And was the holy Lamb of God,
On Englands pleasant pastures seen!
- And did those feet, William Blake

søndag 7. august 2011

London Letters - Silver-streaming Thames

When I whom sullein care,
Through discontent of my long fruitlesse stay
In Princes Court, and expectation vayne
Of idle hopes, which still doe fly away,
Like empty shaddowes, did aflict my brayne,
Walkt forth to ease my payne
Along the shoare of siluer streaming Themmes
- Prothalamion, Edmund Spenser

As men's faculties dwindle when the autumns of their lives approach so do the length and content of my blogposts diminish as the material hoarded during my stay in England is spent. As the title reveals this is an implement in the series called London Letters, a cycle of blogposts connected solely by a particular geographical setting, and I confess the series has not been as orderly compiled as it probably should have been. However, since it is my intent to chronicle the outlines and certain particulars of my somewhat uneventful trip to London, I would like to include one of the few pleasures I experienced during my stay, namely a quiet rest by the river Thames.

Considering this one of my few pleasures owes not to the trip being dreadful as such, but rather that despite certain unquestionable highlights, such as the National Art Gallery and, to a somewhat less extent, Westminster Abbey, my visit to London was marked by many frustrations. The main reason for this discomfort was my stiff muscles owing to some hill-climbing in Edinburgh the previous weekend, a problem that only worsened the fact that I had some considerable difficulties finding my hotel, which was situated in Sussex Place. I had thought this would be plain sailing, to quote a somewhat obscure Monty Python sketch, but I had not taken into account, and nor did the staff at the hotel seem to know, that there are two places in London called Sussex Place: one close to Paddington Station where there are several hotels, and one where you find the London Business School and little else. Naturally, since fortune sometimes spits in my face, I went all the way to the latter location and a good way back before I went to Paddington on my rather sore feet.

The following array of pictures, however, were taken after my somewhat disappointing trip to Westminster. Having paid my respects to the Prince of Poets and failed to see the tomb of Edward the Confessor, I went down to the Thames to read Spenser's Prothalamion as a part of my previously mentioned pilgrimage. Since the poem is written in a tone of disappointment and dejection it fitted rather well to my own state of mind as I went down to the river bank. 

Along the shoare of siluer streaming Themmes,
Whose rutty Bancke, the which his Riuer hemmes,
Was paynted all with variable flowers,
And all the meades adornd with daintie gemmes,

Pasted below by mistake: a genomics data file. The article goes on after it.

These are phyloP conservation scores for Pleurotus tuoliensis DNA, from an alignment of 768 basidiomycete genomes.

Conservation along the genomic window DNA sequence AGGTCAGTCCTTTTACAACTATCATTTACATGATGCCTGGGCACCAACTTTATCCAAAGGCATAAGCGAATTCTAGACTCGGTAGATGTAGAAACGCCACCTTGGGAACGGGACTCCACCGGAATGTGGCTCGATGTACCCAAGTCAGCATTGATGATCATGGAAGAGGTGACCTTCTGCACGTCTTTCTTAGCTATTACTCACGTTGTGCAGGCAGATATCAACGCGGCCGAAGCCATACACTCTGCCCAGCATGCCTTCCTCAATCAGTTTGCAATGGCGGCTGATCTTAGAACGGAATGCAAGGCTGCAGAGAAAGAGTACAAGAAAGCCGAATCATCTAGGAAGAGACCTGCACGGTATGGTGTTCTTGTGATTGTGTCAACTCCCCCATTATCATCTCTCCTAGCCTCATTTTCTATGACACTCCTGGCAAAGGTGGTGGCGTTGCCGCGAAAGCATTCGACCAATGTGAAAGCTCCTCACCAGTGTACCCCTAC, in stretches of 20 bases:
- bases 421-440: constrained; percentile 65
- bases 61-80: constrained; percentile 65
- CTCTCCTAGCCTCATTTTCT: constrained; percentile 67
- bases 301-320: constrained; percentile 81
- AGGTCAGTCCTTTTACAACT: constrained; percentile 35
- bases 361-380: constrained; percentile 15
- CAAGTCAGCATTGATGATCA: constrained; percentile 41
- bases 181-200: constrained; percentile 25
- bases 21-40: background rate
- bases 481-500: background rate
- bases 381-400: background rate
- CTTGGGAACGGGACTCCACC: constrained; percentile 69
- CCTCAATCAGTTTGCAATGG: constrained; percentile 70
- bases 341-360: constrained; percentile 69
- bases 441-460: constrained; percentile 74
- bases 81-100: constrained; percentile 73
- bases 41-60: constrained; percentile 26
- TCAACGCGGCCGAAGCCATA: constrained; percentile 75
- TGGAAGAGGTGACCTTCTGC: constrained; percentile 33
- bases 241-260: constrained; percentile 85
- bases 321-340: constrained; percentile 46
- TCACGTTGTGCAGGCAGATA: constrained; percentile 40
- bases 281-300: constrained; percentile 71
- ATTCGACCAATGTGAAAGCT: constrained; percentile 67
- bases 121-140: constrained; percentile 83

Fit to decke maydens bowres,
And crowne their Paramours,
Against the Brydale day, which is not long:
Sweete Themmes runne softly, till I end my Song.
- Prothalamion, Edmund Spenser

There when they came, whereas those bricky towres,
The which on Themmes brode aged backe doe ryde,
Where now the studious Lawyers haue their bowers
That whylome wont the Templer Knights to byde,
Till they decayd through pride:
- Prothalamion, Edmund Spenser

 Next whereunto there standes a stately place,
Where oft I gayned giftes and goodly grace
Of that great Lord, which therein wont to dwell,
Whose want too well, now feeles my friendless case:
But Ah here fits not well
Olde woes, but ioyes to tell
- Prothalamion, Edmund Spenser

 From those high Towers, this noble Lord issuing,
Like radiant
Hesper when his golden hayre
in th'
Ocean billowes he hath Bathed fayre,
Descended to the Riuers open vewing,
With a great traine ensuing.
- Prothalamion, Edmund Spenser

Prothalamion, meaning "song before the wedding", was published in 1596 and was occasioned by the double marriage of Elizabeth and Katherine Somerset, daughters of the Earl of Worcester. Spenser was at this time in London to seek out his fortune at the royal court, attempting to emulate his hero Vergilius, in the company of his friend Sir Walter Raleigh. His hopes were not fulfilled, as can be clearly read in the first stanza of the poem, and he later returned to Ireland.

The poem is a beautiful piece of craftsmanship, as most often is the case with Spenser's poetry, but it is also very quaint in certain respects. Unlike his sonnet cycle, Amoretti, or his Epithalamion, Prothalamion is more heavily loaded with references to contemporary events, and is deeply immersed in politics. Despite being a wedding song dedicated to the ladies Somerset, Spenser spends considerable time on himself and the Earl of Essex' military exploits against the Spanish. Considering the Somerset ladies were to be wedded into the House of Essex, it appears that the hapless Spenser took this opportunity to seek the patronage of Robert of Essex in a customary poetic grovel. In my view this lessens the quality of the work because it becomes so ostentatiously bound up with its contemporaneity, a feature rather unfitting a bridal song which ought to address certain matrimonial constancies not affected by the world of the court. Prothalamion is, therefore, as a hymn of hopelessness, the dejected ramblings of an aspiring courtier poorly veiled by his poetic prowess.

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